This week we’re changing it up a bit and focusing on a brilliantly simple innovative service that has been changing the world for nearly 40 years! Barefoot College is a revolutionary approach to education teaching the poorest women (and men) in remote rural areas of the world to become trained engineers, doctors and architects. Their tagline “Train a grandmother, change the world” reflects their mission and their principals are simple:
- Knowledge, skills, and wisdom found in villages should be used for its development before getting skills from outside
- Sophisticated technology should be in the hands and control of the poor communities so that they are not dependent or exploited
- There is a difference between literacy and education
- Women are equal and critical to success
Founded by one of the “most influential people in the world,” Bunker Roy, the very foundation of the volunteer-based college is built by and for the poor. Students learn skills in program areas such as Solar, Water, Education, Healthcare, and Craft and then work as school teachers, doctors, midwives, solar engineers, architects, artisans, computer instructors, and accountants in their villages, just to name a few.
The admission process is determined by the community via a committee meeting in her village, and the selection process is “one that is organic” says Megan Fallone, Senior Advisor to Barefoot College. Once a community’s need has been determined based on Barefoot College’s criteria (e.g., being inaccessible, non-electrified, remote) a participant is nominated by her village, agrees to leave, and gets trained on campus in Rajasthan, India or Kontaline, Sierra Leone. After a six month schooling in her discipline, the graduate returns back to her village with the goal of “paying-it-forward” and teaching her community to become self-reliant, sustainable and autonomous using the skills acquired during training.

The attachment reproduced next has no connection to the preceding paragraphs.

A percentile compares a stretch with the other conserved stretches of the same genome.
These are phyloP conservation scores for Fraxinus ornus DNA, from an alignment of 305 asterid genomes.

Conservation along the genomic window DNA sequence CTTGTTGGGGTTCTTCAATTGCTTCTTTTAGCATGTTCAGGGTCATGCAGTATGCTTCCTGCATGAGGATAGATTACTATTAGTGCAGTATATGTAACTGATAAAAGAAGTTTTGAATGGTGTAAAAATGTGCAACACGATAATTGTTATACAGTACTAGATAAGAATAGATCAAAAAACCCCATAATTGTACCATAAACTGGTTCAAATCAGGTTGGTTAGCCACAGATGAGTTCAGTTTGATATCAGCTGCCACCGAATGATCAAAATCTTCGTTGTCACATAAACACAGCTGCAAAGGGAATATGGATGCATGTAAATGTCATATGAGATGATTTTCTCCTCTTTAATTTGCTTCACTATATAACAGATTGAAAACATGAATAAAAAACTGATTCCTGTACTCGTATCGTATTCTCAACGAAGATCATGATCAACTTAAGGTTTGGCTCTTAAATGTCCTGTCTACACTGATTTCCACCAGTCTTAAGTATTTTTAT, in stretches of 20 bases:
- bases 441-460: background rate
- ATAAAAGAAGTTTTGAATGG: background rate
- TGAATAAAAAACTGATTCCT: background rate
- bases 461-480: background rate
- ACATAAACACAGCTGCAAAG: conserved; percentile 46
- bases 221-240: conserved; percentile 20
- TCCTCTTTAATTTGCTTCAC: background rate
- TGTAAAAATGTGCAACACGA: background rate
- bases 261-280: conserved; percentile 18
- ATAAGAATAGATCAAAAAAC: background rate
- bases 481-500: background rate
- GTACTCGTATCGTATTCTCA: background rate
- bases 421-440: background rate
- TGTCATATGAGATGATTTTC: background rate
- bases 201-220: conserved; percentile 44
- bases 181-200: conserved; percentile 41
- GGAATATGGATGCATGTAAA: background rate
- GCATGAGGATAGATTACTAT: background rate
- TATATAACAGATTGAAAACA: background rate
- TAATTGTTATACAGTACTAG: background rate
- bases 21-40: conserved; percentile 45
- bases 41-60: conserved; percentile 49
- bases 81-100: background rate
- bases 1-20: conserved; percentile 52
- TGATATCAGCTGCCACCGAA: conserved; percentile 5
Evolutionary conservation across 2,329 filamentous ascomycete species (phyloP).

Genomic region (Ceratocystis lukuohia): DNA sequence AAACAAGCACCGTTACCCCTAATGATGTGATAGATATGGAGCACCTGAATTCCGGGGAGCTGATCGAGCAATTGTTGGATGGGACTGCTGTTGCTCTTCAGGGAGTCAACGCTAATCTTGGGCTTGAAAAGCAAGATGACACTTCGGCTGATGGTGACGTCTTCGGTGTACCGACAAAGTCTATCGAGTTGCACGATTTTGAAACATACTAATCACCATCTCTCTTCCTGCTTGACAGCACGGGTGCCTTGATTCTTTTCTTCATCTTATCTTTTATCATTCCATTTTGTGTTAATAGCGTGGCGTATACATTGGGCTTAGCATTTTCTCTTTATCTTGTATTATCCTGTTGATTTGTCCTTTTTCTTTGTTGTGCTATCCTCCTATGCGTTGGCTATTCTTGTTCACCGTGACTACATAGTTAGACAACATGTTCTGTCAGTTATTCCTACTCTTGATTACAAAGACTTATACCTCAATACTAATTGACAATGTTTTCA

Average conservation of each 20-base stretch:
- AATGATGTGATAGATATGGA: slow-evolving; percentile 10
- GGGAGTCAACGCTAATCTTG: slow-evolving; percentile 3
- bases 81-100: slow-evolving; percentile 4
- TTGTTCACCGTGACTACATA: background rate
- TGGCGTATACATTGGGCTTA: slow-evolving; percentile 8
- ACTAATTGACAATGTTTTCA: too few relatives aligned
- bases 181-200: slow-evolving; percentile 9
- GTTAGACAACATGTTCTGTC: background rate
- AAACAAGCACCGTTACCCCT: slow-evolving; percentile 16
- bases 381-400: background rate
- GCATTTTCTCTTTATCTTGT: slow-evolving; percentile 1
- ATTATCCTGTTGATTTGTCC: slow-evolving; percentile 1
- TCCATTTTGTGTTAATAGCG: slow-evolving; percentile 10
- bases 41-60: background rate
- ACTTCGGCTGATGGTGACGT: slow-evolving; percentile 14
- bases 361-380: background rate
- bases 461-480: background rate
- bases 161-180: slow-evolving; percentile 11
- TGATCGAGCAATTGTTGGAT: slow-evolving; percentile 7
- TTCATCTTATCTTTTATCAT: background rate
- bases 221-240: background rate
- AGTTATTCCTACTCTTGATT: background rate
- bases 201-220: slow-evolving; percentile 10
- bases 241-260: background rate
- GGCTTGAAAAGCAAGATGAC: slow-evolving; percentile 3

The impact on the village is incredible, but it also has a global impact. In particular, introducing solar electrification saves lives and improves the environment for everyone. According to energy facts compiled by the World Bank, 20% of the world’s population is still without power. Additionally 2.8 billion people rely on solid fuels such as wood, charcoal, coal and manure for cooking and heating. The smoke and fumes from the above methods kill approximately 1.5 million people from respiratory diseases and damages our environment. So when a power-stricken community becomes solar electrified by the village engineer, it’s now part of the solution instead of the problem.
As best described on their website,
“Barefoot College has proved that both illiterate and semi-literate men and women can fabricate, install, use, repair, and maintain sophisticated solar units through basic knowledge share and hands-on practical training. It has harnessed solar energy not only to provide light but also to create employment for the unemployable, to boost income for the poor, to save the environment by reducing carbon emission and not cutting trees, and most importantly, to provide self-reliant solutions within village communities.”
Check out the incredible impact Barefoot College has had on a global scale by the numbers:
450,000 Rural areas now have light
500,000 Liters of kerosene saved
64 Countries with Solar Engineers
750 Women Solar Engineers
13.02 Reduction of carbon emissions into the environment
99,000,000 Liters of drinking water available by Rain Water Harvesting
2,800,000 School children accessing drinking water
400 Rural water engineers employed by Barefoot Water
909 Villages access rainwater in 8 countries!
75,000 Total children in attendance in night school since 1975
14,000 Total number of Barefoot teachers in government schools
50,000 Total number of craft items sold in 2012
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